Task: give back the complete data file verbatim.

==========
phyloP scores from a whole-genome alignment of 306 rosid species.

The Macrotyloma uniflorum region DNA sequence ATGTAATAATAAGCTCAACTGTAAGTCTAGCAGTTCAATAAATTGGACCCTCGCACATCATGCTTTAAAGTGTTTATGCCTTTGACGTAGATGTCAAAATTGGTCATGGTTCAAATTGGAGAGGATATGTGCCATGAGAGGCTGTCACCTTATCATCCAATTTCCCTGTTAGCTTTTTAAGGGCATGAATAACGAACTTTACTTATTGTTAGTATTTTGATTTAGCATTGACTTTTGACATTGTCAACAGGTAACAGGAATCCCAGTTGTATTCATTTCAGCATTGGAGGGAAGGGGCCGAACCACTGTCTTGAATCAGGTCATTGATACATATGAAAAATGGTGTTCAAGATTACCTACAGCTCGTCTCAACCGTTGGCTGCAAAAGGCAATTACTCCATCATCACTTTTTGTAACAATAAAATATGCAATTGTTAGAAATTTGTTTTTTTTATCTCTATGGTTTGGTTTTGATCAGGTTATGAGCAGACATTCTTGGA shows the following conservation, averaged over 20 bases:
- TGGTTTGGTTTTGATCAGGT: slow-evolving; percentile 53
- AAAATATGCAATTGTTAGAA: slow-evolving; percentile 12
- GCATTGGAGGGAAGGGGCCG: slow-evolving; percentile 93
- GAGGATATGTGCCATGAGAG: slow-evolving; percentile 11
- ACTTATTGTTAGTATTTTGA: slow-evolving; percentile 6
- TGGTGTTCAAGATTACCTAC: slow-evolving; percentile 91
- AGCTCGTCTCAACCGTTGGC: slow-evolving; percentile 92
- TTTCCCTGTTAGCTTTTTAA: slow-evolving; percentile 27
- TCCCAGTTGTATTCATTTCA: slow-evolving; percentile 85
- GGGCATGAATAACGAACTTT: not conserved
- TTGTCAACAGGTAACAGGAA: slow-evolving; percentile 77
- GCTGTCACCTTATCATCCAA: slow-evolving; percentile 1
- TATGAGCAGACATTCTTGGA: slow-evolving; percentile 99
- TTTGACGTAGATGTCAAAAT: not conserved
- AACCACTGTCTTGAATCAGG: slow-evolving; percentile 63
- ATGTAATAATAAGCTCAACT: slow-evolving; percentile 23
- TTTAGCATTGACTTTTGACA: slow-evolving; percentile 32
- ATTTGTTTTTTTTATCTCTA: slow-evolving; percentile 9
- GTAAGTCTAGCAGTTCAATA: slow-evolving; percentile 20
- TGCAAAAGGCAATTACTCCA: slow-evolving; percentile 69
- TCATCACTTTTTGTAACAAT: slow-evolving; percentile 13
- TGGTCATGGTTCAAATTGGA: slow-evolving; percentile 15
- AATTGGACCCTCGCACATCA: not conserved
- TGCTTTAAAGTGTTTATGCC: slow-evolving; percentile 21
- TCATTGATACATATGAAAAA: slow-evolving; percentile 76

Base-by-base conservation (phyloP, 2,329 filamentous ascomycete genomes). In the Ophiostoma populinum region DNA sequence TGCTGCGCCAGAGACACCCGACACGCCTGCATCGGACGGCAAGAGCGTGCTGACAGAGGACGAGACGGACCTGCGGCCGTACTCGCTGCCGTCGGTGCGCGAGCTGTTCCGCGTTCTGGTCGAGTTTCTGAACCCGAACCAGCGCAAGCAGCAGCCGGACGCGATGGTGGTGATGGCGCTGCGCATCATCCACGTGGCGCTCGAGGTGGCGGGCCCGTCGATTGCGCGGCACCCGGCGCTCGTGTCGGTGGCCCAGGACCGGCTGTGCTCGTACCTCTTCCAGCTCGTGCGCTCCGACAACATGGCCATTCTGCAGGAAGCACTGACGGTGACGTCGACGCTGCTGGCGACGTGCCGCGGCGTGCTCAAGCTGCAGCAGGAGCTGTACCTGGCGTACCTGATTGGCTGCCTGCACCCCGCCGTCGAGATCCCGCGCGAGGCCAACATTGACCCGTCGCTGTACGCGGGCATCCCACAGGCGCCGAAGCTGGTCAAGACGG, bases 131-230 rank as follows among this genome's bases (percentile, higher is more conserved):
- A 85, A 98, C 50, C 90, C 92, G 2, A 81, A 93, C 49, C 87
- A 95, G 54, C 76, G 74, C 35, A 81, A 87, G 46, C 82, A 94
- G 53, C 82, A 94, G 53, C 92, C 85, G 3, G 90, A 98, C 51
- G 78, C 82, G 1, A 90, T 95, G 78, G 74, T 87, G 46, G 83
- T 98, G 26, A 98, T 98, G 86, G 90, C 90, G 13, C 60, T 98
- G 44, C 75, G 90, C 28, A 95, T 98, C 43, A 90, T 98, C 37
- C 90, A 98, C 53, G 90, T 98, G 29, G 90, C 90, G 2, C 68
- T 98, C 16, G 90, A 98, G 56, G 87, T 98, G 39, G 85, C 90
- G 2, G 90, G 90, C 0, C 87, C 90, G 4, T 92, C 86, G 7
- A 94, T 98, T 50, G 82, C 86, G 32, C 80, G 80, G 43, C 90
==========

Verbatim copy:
phyloP scores from a whole-genome alignment of 306 rosid species.

The Macrotyloma uniflorum region DNA sequence ATGTAATAATAAGCTCAACTGTAAGTCTAGCAGTTCAATAAATTGGACCCTCGCACATCATGCTTTAAAGTGTTTATGCCTTTGACGTAGATGTCAAAATTGGTCATGGTTCAAATTGGAGAGGATATGTGCCATGAGAGGCTGTCACCTTATCATCCAATTTCCCTGTTAGCTTTTTAAGGGCATGAATAACGAACTTTACTTATTGTTAGTATTTTGATTTAGCATTGACTTTTGACATTGTCAACAGGTAACAGGAATCCCAGTTGTATTCATTTCAGCATTGGAGGGAAGGGGCCGAACCACTGTCTTGAATCAGGTCATTGATACATATGAAAAATGGTGTTCAAGATTACCTACAGCTCGTCTCAACCGTTGGCTGCAAAAGGCAATTACTCCATCATCACTTTTTGTAACAATAAAATATGCAATTGTTAGAAATTTGTTTTTTTTATCTCTATGGTTTGGTTTTGATCAGGTTATGAGCAGACATTCTTGGA shows the following conservation, averaged over 20 bases:
- TGGTTTGGTTTTGATCAGGT: slow-evolving; percentile 53
- AAAATATGCAATTGTTAGAA: slow-evolving; percentile 12
- GCATTGGAGGGAAGGGGCCG: slow-evolving; percentile 93
- GAGGATATGTGCCATGAGAG: slow-evolving; percentile 11
- ACTTATTGTTAGTATTTTGA: slow-evolving; percentile 6
- TGGTGTTCAAGATTACCTAC: slow-evolving; percentile 91
- AGCTCGTCTCAACCGTTGGC: slow-evolving; percentile 92
- TTTCCCTGTTAGCTTTTTAA: slow-evolving; percentile 27
- TCCCAGTTGTATTCATTTCA: slow-evolving; percentile 85
- GGGCATGAATAACGAACTTT: not conserved
- TTGTCAACAGGTAACAGGAA: slow-evolving; percentile 77
- GCTGTCACCTTATCATCCAA: slow-evolving; percentile 1
- TATGAGCAGACATTCTTGGA: slow-evolving; percentile 99
- TTTGACGTAGATGTCAAAAT: not conserved
- AACCACTGTCTTGAATCAGG: slow-evolving; percentile 63
- ATGTAATAATAAGCTCAACT: slow-evolving; percentile 23
- TTTAGCATTGACTTTTGACA: slow-evolving; percentile 32
- ATTTGTTTTTTTTATCTCTA: slow-evolving; percentile 9
- GTAAGTCTAGCAGTTCAATA: slow-evolving; percentile 20
- TGCAAAAGGCAATTACTCCA: slow-evolving; percentile 69
- TCATCACTTTTTGTAACAAT: slow-evolving; percentile 13
- TGGTCATGGTTCAAATTGGA: slow-evolving; percentile 15
- AATTGGACCCTCGCACATCA: not conserved
- TGCTTTAAAGTGTTTATGCC: slow-evolving; percentile 21
- TCATTGATACATATGAAAAA: slow-evolving; percentile 76

Base-by-base conservation (phyloP, 2,329 filamentous ascomycete genomes). In the Ophiostoma populinum region DNA sequence TGCTGCGCCAGAGACACCCGACACGCCTGCATCGGACGGCAAGAGCGTGCTGACAGAGGACGAGACGGACCTGCGGCCGTACTCGCTGCCGTCGGTGCGCGAGCTGTTCCGCGTTCTGGTCGAGTTTCTGAACCCGAACCAGCGCAAGCAGCAGCCGGACGCGATGGTGGTGATGGCGCTGCGCATCATCCACGTGGCGCTCGAGGTGGCGGGCCCGTCGATTGCGCGGCACCCGGCGCTCGTGTCGGTGGCCCAGGACCGGCTGTGCTCGTACCTCTTCCAGCTCGTGCGCTCCGACAACATGGCCATTCTGCAGGAAGCACTGACGGTGACGTCGACGCTGCTGGCGACGTGCCGCGGCGTGCTCAAGCTGCAGCAGGAGCTGTACCTGGCGTACCTGATTGGCTGCCTGCACCCCGCCGTCGAGATCCCGCGCGAGGCCAACATTGACCCGTCGCTGTACGCGGGCATCCCACAGGCGCCGAAGCTGGTCAAGACGG, bases 131-230 rank as follows among this genome's bases (percentile, higher is more conserved):
- A 85, A 98, C 50, C 90, C 92, G 2, A 81, A 93, C 49, C 87
- A 95, G 54, C 76, G 74, C 35, A 81, A 87, G 46, C 82, A 94
- G 53, C 82, A 94, G 53, C 92, C 85, G 3, G 90, A 98, C 51
- G 78, C 82, G 1, A 90, T 95, G 78, G 74, T 87, G 46, G 83
- T 98, G 26, A 98, T 98, G 86, G 90, C 90, G 13, C 60, T 98
- G 44, C 75, G 90, C 28, A 95, T 98, C 43, A 90, T 98, C 37
- C 90, A 98, C 53, G 90, T 98, G 29, G 90, C 90, G 2, C 68
- T 98, C 16, G 90, A 98, G 56, G 87, T 98, G 39, G 85, C 90
- G 2, G 90, G 90, C 0, C 87, C 90, G 4, T 92, C 86, G 7
- A 94, T 98, T 50, G 82, C 86, G 32, C 80, G 80, G 43, C 90